I’m also going to post a version of this to the Oracle Wiki (I’ll edit this to add a link when it’s up), so there will be a living, shared document in addition to this first version.

3 thoughts on “Extreme Reusability, Part II”

  1. hi Avrom

    Since you point it out as extremely important, how do you suggest that service developers need to maintain documentation to describe exactly what the inputs, outputs, and behavior of their services are. For example also for what you call “full” services (i.e., particular subtasks that involve a UI).

    Preventing that these libraries, and their different versions, become a mess, seems quite hard in this Extreme Reusability methodology you propose.

    regards
    Jan Vervecken

  2. Pingback: blogs.oracle.com
  3. Hi Jan –

    So, I want to distinguish two sorts of inputs/outputs. Both are important to document, but they should be documented in different ways.

    One sense of inputs/outputs (which applies only to “full” services) is user inputs/browser outputs, business rules governing them, etc. Obviously, developers using the services need to know about these, but so do the users. I think user documentation of these inputs and outputs should suffice for most purposes.

    The other sense of inputs/outputs that needs to be documented is really only of interest to developer consumers of the service, but it’s rather more limited. It’s just the inputs that the consuming application needs to pass to the service, the outputs it can expect in return, and the changes to the entity caches that the behavior translates into. The inputs and outputs that the application needs to pass/can expect can be documented just as you would write Javadoc (though obviously you can’t take direct advantage of the Javadoc engine to do so).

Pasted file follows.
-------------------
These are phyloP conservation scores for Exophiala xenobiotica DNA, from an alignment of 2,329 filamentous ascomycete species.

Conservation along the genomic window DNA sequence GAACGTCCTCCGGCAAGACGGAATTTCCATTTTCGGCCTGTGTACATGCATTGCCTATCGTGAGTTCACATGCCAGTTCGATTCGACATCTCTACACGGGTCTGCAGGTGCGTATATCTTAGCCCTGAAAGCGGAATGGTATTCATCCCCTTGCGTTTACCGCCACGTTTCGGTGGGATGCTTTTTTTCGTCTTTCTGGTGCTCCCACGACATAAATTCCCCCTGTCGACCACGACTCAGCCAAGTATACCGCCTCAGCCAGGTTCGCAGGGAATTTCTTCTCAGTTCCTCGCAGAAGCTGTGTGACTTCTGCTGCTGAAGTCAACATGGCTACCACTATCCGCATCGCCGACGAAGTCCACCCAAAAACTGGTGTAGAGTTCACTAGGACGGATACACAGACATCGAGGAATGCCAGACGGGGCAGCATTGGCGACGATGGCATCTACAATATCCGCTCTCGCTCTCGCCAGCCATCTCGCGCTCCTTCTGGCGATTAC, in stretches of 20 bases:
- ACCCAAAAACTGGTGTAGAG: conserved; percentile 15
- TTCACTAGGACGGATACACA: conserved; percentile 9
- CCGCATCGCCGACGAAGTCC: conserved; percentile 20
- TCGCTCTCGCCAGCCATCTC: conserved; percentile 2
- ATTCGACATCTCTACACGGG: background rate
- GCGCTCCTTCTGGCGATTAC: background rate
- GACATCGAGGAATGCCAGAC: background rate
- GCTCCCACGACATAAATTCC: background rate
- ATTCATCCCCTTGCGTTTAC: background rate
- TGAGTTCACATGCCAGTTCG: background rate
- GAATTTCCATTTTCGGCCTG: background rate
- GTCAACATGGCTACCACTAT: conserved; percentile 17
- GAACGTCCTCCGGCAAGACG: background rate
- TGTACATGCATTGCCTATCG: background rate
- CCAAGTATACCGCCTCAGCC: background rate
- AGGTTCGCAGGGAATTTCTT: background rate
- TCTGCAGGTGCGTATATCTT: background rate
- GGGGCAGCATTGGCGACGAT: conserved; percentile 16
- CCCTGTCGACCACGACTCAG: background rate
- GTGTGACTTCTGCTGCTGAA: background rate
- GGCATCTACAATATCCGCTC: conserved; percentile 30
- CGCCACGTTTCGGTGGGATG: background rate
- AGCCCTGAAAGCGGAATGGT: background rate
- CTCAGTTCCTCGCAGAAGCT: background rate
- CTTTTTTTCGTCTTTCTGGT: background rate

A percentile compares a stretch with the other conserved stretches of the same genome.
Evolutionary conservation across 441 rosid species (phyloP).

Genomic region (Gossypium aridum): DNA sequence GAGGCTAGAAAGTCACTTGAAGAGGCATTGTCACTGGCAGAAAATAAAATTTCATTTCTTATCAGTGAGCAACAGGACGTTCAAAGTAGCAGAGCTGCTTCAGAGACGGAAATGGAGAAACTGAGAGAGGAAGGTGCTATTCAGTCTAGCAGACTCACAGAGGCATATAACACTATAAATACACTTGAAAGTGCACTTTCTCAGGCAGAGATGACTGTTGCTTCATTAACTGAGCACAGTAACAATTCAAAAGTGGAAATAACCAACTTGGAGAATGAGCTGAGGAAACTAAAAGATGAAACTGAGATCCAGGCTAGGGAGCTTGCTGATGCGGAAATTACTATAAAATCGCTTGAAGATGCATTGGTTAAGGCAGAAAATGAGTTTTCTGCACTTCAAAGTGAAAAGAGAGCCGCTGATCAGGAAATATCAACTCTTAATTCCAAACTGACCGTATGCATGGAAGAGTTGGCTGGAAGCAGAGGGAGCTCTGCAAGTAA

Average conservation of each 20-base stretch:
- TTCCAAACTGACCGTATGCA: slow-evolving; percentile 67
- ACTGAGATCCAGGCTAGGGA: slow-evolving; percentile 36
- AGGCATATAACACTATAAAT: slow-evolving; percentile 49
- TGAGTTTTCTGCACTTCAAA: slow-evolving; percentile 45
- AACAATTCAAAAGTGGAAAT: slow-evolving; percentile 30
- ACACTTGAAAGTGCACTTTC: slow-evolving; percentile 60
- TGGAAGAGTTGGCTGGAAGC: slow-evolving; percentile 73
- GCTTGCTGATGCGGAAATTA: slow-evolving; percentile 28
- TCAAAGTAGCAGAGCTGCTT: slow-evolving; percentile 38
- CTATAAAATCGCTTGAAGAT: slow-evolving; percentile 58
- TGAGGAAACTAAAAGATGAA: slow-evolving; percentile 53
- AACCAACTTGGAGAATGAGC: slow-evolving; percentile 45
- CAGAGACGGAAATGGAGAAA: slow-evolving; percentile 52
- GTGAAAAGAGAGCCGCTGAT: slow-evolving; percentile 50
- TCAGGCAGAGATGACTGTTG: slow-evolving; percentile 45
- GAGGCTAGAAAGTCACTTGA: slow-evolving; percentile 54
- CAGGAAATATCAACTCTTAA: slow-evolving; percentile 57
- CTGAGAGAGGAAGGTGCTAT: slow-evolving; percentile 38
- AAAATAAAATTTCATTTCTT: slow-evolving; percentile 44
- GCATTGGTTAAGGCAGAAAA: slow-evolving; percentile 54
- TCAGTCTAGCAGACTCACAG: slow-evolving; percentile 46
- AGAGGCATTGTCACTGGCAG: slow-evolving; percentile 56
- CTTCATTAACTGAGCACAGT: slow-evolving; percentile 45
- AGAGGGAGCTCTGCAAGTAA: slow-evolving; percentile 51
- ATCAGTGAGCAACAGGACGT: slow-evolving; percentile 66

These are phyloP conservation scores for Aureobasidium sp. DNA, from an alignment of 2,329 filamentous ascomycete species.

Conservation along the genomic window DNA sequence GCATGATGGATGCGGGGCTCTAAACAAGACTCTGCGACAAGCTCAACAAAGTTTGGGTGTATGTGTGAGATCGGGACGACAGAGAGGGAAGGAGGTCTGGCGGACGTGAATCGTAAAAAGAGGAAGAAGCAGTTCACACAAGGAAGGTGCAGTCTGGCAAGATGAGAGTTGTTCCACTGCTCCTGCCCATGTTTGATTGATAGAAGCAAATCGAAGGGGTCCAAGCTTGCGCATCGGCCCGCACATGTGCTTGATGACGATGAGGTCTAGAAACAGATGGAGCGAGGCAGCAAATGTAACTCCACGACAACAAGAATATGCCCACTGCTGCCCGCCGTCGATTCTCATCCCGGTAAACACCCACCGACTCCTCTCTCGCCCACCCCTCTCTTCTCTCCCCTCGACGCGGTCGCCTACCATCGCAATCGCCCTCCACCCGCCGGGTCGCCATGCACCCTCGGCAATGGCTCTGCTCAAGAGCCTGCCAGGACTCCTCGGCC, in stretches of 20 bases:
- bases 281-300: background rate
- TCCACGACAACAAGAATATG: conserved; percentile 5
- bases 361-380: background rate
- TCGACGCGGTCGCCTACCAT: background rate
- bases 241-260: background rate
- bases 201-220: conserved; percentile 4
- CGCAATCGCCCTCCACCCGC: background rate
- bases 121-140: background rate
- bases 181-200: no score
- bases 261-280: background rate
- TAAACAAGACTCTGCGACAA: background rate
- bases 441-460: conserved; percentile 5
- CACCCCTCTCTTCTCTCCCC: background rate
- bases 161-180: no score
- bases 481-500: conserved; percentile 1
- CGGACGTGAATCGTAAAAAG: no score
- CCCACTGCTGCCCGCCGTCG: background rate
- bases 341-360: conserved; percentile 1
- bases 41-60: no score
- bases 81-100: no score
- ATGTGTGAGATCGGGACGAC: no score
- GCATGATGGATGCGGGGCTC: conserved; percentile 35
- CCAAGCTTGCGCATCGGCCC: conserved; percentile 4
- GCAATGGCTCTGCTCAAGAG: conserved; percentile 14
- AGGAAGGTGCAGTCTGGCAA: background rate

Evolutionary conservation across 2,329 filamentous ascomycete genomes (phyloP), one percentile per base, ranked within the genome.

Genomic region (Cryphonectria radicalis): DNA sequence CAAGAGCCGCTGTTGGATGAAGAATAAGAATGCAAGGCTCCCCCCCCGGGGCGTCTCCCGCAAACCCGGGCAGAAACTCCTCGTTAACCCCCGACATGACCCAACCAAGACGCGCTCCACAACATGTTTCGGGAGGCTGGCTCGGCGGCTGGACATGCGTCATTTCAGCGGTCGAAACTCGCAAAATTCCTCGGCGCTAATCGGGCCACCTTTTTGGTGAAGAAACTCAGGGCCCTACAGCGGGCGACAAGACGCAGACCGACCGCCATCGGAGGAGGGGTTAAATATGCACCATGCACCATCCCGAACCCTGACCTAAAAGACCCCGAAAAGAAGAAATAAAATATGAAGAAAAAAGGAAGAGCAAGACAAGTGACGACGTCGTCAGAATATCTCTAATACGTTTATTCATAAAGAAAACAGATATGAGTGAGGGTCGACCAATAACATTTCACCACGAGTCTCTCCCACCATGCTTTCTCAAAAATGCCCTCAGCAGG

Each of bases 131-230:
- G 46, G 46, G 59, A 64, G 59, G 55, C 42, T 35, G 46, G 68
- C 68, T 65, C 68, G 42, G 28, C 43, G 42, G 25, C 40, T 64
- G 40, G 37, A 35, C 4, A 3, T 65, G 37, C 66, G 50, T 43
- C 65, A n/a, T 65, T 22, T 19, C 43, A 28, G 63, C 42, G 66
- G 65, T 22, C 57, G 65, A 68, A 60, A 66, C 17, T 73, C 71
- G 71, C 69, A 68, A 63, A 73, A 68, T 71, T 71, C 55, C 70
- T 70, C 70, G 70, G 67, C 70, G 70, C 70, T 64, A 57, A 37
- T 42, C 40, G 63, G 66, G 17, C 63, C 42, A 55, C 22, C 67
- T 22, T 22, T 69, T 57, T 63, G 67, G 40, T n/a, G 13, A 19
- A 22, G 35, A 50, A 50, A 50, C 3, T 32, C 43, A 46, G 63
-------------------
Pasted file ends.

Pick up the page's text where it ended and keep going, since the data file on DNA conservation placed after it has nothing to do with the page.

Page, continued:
JAR files…I agree that versioning is the current weakest point of the methodology. But I don’t think it’s a deal-killer. For one thing, I think that, if you think of the deployed libraries as internal *releases* (in a very fast-cycle, Agile sense), and really use the centralized network instance of the JAR (which will always be the latest release, definitionally) as much as possible, then this sort of versioning won’t be a huge issue.

    But I’m still not 100% sure that this is the best way to manage it. Here’s another possibility:

    Each application, or service that relies on other services, has, in its build script (and I *strongly* recommend using build scripts, at least for deployment for a variety of independent reasons–though that’s a topic for a different post) which actually checks the latest version of the needed applications out of the source control system into a temporary area, compiles and JARs them, and copies them into the WEB-INF/lib area of the app, so that the built project will always have the latest version of all relevant libraries.

    Since the deploy script will call the build script first, this version will also get into the deployed application. (This, obviously, is *not* treating the libraries as having fast production cycles, but rather requires a synch between libraries and apps at each phase: development/testing/production, which is less than perfect; that’s why I prefer the original methodology for this).

    One impact of any of these systems is that, to take advantage of a new release of the service, the applications that use the service will need to be redeployed. I’m looking into the possibility that BC and Task Flow libraries don’t actually need to be deployed with the service but can just be added to the J2EE container’s shared classpath (I don’t yet know whether this is true); in that case a simultaneous deployment (via build script) to both the container shared classpath and the shared network location will assure that the latest release version is being used at both design-time and run-time (requiring only a JDev/container bounce to take effect, respectively).

    Wow. That was a long reply. It was a very good pair of questions.